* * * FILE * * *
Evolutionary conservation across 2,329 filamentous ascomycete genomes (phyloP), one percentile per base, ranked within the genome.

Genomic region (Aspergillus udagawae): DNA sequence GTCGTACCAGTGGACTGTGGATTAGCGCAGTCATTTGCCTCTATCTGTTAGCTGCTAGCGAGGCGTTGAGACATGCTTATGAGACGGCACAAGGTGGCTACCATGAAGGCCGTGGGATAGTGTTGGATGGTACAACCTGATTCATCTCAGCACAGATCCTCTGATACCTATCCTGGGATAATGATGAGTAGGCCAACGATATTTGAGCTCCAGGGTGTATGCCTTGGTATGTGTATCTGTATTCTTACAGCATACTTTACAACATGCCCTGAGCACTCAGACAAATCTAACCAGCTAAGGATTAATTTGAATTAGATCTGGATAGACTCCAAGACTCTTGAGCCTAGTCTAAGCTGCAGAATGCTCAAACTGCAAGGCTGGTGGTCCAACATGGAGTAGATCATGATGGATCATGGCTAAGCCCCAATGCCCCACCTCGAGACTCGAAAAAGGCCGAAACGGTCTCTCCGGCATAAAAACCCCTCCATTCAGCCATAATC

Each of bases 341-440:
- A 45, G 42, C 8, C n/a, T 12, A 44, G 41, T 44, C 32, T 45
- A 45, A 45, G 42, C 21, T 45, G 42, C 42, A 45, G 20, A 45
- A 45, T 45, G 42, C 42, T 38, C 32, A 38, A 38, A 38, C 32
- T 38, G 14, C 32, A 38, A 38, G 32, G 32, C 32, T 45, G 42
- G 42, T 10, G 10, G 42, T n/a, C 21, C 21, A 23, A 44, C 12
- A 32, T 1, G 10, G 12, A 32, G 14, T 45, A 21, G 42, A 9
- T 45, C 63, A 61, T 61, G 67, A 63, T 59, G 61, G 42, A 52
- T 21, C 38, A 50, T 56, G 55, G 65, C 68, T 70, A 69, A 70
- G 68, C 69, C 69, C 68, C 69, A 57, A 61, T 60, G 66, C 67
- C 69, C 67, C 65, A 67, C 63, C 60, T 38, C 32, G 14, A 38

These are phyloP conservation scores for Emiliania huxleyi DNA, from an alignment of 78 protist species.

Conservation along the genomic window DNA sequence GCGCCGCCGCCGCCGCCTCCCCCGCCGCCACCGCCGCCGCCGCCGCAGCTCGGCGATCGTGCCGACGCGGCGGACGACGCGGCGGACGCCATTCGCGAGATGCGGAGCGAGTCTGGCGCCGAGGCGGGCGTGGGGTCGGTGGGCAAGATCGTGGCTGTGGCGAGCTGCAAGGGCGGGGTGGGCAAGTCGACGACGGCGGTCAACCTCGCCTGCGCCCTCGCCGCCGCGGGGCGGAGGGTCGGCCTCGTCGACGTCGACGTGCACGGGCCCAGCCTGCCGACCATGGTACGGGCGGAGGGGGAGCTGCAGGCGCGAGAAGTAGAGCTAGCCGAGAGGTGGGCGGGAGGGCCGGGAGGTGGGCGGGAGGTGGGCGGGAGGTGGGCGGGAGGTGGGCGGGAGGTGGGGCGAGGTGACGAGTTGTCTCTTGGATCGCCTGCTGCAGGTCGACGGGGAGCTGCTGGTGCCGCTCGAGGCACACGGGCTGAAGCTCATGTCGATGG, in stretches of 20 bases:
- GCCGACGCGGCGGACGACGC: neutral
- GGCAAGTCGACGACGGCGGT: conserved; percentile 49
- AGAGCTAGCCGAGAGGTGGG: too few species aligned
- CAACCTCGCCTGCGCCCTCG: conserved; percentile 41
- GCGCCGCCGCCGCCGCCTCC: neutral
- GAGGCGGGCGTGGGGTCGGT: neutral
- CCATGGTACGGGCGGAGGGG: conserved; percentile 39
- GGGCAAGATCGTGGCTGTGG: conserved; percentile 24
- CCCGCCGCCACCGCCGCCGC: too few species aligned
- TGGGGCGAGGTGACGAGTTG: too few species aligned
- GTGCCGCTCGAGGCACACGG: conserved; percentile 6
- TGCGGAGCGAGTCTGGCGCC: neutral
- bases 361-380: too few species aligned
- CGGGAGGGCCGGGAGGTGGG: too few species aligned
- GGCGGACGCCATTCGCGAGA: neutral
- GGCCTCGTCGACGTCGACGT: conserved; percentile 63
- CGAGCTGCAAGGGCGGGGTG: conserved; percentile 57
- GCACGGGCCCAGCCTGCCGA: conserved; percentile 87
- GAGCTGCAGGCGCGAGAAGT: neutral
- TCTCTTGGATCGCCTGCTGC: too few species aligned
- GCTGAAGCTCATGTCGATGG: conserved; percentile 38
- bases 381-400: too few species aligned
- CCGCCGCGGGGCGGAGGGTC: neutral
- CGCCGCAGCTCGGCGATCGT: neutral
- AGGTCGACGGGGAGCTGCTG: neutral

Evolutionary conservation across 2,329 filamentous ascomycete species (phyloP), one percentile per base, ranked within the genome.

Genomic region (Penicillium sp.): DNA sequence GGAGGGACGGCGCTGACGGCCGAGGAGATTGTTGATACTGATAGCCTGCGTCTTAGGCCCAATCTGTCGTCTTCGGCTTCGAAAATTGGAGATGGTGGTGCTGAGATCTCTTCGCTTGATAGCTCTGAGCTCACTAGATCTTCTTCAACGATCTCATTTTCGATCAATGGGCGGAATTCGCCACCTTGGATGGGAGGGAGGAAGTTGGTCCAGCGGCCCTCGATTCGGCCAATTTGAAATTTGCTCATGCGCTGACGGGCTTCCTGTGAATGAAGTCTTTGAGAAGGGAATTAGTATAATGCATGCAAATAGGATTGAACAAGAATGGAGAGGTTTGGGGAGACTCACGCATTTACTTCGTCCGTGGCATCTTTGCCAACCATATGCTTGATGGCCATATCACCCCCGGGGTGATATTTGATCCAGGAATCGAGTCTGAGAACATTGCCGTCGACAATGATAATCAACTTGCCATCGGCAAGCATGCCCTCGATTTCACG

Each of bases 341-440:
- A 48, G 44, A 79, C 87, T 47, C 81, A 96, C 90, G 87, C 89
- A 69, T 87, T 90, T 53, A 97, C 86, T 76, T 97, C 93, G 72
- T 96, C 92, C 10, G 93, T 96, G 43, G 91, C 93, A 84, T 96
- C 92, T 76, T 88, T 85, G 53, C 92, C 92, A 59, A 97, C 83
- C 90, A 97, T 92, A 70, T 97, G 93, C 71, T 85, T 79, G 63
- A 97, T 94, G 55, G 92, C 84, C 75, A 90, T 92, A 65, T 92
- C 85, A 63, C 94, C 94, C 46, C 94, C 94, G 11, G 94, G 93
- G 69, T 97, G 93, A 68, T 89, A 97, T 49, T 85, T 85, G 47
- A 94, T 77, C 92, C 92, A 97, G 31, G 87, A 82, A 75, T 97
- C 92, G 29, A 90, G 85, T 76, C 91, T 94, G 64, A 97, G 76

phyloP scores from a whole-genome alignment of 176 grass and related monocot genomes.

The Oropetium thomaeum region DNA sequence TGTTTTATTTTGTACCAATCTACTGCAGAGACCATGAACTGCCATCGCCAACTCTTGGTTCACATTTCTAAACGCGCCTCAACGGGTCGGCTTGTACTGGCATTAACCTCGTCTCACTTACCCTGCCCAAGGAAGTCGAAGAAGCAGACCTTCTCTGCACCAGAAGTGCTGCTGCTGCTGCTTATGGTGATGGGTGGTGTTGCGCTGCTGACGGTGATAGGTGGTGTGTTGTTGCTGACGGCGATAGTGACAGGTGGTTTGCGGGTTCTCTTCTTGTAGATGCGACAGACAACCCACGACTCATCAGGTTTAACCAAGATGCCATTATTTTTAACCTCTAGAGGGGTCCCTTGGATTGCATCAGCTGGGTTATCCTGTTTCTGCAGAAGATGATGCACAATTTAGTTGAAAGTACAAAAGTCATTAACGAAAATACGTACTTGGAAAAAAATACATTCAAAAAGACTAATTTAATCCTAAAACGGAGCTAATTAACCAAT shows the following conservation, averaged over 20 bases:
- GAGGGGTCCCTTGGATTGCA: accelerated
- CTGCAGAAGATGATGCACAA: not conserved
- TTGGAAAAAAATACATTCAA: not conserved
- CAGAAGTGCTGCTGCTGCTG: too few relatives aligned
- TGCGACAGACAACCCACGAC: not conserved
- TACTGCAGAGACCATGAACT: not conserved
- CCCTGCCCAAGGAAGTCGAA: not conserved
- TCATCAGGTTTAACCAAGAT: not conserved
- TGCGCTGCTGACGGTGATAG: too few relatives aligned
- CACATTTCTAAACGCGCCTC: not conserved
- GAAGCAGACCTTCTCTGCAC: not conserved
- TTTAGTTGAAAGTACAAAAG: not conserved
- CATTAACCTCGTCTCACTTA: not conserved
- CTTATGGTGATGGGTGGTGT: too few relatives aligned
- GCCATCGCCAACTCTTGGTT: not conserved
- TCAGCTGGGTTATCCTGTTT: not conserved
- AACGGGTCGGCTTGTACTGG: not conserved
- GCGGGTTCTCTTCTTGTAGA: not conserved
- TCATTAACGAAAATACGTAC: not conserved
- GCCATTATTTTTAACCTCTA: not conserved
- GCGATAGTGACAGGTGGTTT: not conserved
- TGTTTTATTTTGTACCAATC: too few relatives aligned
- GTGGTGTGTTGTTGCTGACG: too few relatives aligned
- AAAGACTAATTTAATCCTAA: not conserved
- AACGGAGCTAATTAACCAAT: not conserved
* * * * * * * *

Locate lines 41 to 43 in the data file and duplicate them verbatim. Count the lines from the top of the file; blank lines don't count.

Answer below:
Evolutionary conservation across 2,329 filamentous ascomycete species (phyloP), one percentile per base, ranked within the genome.

Genomic region (Penicillium sp.): DNA sequence GGAGGGACGGCGCTGACGGCCGAGGAGATTGTTGATACTGATAGCCTGCGTCTTAGGCCCAATCTGTCGTCTTCGGCTTCGAAAATTGGAGATGGTGGTGCTGAGATCTCTTCGCTTGATAGCTCTGAGCTCACTAGATCTTCTTCAACGATCTCATTTTCGATCAATGGGCGGAATTCGCCACCTTGGATGGGAGGGAGGAAGTTGGTCCAGCGGCCCTCGATTCGGCCAATTTGAAATTTGCTCATGCGCTGACGGGCTTCCTGTGAATGAAGTCTTTGAGAAGGGAATTAGTATAATGCATGCAAATAGGATTGAACAAGAATGGAGAGGTTTGGGGAGACTCACGCATTTACTTCGTCCGTGGCATCTTTGCCAACCATATGCTTGATGGCCATATCACCCCCGGGGTGATATTTGATCCAGGAATCGAGTCTGAGAACATTGCCGTCGACAATGATAATCAACTTGCCATCGGCAAGCATGCCCTCGATTTCACG

Each of bases 341-440: